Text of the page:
For wealthy philanthropists with valuable art collections, donating works of art to a museum can be a challenge, the New York Times reports.
There are three main issues potential donors of art face: the museum's need for a specific work, the difference in tax deductions depending on where it is donated, and provenance and authenticity. Most museums are interested in receiving gifts that fill a gap in their collections and often are mainly interested in specific works from the collections of their longtime patrons, experts told the Times. "My clients who have donated to museums have had really long-term relationships with the museums," said Nilani Trent, a New York City art adviser. "Usually, the museum has approached them and said, 'This is a weak part of our collection'." Indeed, one of Trent's clients has had a number of his proposed gifts rejected because "they [didn't] fill a hole" in the intended recipient's collection.
What's more, when a museum is on the fence about a work or collection, it sometimes will ask the donor(s) for an additional gift in the form of an endowment to help defray the costs of storing pieces it cannot exhibit. "The first thing people are surprised with is when the museum comes back and says, 'I'll take your painting if you give us an added endowment to care for the work of art'," said Evan Beard, national art services executive for U.S. Trust. "Usually, a museum will want one or two specific items in your collection to fill gaps, and they look at everything else as cost because they're going to have to store it."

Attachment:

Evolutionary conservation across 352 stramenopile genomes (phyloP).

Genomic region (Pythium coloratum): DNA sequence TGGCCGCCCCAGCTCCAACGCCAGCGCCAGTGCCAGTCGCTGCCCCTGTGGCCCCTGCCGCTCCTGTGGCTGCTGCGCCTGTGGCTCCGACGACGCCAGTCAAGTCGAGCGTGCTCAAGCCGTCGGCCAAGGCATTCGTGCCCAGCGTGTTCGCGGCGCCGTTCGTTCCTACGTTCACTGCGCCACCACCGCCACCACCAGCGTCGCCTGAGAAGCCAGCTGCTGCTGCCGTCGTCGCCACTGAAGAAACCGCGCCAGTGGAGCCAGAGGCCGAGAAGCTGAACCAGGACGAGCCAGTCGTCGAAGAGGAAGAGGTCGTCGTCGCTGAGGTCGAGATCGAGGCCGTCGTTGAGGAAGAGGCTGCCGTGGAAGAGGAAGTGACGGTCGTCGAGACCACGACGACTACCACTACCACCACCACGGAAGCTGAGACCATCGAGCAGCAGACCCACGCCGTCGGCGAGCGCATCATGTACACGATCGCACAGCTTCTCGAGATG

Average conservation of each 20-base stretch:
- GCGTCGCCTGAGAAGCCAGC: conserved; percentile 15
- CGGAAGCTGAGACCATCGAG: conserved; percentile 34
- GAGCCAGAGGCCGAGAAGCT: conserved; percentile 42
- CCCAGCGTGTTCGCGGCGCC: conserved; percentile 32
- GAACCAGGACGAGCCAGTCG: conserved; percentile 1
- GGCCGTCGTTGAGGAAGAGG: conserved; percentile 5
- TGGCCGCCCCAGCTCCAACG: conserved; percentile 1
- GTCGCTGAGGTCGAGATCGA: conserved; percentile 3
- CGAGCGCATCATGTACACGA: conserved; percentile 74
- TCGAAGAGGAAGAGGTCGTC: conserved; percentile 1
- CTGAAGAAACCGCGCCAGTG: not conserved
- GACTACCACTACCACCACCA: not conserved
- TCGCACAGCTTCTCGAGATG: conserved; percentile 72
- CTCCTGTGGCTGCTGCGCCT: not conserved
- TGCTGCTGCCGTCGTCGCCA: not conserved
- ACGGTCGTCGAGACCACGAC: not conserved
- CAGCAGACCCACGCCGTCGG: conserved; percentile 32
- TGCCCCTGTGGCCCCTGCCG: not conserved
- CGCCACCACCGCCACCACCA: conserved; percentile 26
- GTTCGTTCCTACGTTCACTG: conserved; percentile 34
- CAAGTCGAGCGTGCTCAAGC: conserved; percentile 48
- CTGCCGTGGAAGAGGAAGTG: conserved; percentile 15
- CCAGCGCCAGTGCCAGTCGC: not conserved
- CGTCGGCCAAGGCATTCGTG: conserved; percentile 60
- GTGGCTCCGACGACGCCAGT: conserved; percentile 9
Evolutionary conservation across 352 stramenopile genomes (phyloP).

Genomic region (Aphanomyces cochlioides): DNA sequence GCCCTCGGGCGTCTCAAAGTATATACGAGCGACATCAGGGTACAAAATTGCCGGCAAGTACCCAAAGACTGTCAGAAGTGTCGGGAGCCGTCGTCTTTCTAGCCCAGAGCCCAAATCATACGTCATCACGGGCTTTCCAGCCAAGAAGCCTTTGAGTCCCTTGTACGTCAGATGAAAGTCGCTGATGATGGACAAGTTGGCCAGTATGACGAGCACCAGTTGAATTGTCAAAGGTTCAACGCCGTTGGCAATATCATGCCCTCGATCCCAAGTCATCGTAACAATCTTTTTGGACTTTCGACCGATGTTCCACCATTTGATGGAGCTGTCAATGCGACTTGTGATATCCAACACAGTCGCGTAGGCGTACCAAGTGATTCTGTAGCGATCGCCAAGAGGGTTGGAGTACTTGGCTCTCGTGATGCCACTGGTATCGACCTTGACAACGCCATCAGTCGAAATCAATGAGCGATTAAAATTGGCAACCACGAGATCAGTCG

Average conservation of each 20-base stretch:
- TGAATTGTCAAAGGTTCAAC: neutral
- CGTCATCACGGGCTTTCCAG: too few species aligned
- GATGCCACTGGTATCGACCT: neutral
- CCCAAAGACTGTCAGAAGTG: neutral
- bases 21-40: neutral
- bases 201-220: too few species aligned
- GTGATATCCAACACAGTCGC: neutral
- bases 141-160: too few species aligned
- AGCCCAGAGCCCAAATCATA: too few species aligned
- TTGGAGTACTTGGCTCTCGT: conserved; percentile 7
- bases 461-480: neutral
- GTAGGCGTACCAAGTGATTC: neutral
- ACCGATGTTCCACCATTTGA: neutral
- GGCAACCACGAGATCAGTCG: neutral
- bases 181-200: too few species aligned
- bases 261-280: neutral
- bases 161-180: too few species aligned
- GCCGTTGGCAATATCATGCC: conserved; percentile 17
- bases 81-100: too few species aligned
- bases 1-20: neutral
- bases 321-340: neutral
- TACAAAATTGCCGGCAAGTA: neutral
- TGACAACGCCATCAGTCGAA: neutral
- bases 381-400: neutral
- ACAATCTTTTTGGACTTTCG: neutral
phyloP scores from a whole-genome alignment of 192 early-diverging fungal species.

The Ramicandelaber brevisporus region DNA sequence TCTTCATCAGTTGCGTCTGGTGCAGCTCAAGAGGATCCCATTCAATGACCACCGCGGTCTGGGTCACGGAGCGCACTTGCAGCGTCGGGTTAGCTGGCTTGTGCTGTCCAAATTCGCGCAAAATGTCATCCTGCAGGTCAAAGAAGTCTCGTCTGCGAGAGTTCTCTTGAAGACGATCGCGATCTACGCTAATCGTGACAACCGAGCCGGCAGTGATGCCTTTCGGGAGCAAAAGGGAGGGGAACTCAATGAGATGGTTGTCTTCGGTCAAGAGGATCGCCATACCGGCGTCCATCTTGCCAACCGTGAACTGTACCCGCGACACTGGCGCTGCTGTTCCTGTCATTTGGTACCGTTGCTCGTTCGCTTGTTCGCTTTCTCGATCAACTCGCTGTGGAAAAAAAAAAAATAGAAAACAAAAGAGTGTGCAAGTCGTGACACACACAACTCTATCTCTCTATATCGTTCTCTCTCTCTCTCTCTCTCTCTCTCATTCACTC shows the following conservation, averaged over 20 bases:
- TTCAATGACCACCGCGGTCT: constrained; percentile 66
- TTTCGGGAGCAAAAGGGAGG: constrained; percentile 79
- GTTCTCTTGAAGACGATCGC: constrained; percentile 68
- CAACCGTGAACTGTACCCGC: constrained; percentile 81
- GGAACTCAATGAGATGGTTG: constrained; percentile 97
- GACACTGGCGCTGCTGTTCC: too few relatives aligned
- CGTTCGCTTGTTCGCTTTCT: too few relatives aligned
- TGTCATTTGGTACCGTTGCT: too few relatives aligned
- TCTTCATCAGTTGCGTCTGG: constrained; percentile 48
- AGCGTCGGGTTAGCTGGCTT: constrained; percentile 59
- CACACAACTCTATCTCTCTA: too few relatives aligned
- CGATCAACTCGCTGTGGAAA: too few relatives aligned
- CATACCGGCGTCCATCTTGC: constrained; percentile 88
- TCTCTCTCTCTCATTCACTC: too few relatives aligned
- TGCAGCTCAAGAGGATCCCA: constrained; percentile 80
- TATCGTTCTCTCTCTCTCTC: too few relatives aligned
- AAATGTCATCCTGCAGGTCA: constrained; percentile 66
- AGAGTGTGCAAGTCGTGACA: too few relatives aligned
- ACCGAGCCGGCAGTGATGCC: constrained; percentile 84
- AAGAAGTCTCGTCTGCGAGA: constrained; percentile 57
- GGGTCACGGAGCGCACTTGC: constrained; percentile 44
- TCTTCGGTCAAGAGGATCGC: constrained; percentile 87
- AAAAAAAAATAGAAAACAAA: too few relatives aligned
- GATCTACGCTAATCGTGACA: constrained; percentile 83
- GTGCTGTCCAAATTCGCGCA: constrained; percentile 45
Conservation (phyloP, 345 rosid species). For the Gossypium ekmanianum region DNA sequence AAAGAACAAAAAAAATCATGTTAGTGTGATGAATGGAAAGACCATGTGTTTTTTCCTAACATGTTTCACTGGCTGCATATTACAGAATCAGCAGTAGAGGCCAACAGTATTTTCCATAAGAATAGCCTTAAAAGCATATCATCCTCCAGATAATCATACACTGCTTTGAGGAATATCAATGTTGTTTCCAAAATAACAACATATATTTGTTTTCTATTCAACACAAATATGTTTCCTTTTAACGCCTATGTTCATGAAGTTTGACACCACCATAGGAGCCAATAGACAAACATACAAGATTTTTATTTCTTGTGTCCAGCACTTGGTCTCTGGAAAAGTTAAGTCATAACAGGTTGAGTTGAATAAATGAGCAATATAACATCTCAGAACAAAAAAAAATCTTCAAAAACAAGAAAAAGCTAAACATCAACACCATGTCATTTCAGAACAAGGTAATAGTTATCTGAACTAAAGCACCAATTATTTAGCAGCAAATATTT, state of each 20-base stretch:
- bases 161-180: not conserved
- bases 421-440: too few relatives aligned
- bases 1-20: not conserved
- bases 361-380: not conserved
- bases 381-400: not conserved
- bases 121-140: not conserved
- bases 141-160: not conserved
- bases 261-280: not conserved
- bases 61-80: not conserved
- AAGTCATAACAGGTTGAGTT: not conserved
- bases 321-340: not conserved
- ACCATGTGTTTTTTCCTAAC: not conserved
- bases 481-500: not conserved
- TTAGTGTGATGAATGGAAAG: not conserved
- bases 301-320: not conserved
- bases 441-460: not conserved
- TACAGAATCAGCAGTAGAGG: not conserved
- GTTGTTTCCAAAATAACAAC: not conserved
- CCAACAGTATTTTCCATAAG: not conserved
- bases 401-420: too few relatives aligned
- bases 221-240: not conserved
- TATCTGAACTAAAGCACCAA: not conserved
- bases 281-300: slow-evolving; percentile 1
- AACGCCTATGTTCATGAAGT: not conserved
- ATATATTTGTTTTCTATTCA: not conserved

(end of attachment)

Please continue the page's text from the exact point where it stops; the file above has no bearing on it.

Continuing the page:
To be sure, museums are not the only places that accept gifts of art from wealthy collectors, who have the option to donate works from their collections to nonprofit charities, for either display or sale. The New York Community Trust, for instance, received hundreds of works by Uruguayan/Catalan artist Joaquín Torres-García in 1992 from a collector who wanted them to be sold to pay for HIV/AIDS research. Which is what the trust did, said general counsel Jane Wilton, although it took it nearly fifteen years to sell them all. However, gifts of art made to a charity whose mission is not arts-related are tax deductible only for the purchase value of the piece, whereas a gift of art to a museum is fully deductible based on its current value.
Museums also frequently say no to gifts of arts when they are concerned about the provenance of a piece — especially given patrimony laws that restrict the transfer of culturally significant work outside the boundaries of the source country. "You may have some great Egyptian artifacts and you'd love to have them in the museum when you die, because who else is going to take them?" said Steve Schindler, chair of the art law committee of the New York City Bar Association. "But if you don't have good proof that they came out of the ground before 1970, good luck."